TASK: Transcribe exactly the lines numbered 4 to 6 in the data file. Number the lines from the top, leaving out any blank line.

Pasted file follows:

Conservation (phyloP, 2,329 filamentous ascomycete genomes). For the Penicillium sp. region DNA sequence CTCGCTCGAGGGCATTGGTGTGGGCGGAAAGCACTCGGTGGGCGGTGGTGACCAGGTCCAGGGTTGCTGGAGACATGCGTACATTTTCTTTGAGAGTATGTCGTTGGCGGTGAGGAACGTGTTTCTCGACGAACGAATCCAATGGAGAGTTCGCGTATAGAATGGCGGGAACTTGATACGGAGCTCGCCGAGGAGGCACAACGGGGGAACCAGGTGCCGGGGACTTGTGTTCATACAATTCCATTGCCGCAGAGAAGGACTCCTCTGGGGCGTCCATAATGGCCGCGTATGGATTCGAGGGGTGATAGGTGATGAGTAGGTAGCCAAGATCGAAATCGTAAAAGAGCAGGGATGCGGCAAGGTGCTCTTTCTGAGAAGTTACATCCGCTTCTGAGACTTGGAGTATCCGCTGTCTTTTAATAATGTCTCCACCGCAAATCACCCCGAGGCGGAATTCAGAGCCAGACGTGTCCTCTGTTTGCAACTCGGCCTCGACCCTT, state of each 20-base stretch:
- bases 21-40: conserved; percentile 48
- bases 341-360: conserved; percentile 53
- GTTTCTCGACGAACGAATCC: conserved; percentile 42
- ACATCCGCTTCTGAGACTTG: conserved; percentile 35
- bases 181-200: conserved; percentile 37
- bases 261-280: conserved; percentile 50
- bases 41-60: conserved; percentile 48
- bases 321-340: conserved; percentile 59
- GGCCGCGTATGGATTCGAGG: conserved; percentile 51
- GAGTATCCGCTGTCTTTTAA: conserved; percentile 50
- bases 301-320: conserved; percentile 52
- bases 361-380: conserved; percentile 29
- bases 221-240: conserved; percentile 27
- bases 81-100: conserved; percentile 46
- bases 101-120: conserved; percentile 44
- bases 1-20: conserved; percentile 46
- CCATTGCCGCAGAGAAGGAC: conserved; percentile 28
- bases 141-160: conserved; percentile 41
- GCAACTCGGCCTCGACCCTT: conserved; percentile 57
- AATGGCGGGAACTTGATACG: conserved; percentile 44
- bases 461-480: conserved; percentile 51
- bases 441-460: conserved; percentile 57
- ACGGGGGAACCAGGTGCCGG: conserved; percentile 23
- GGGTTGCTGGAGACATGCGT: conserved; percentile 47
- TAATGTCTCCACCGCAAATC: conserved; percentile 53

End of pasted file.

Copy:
- GTTTCTCGACGAACGAATCC: conserved; percentile 42
- ACATCCGCTTCTGAGACTTG: conserved; percentile 35
- bases 181-200: conserved; percentile 37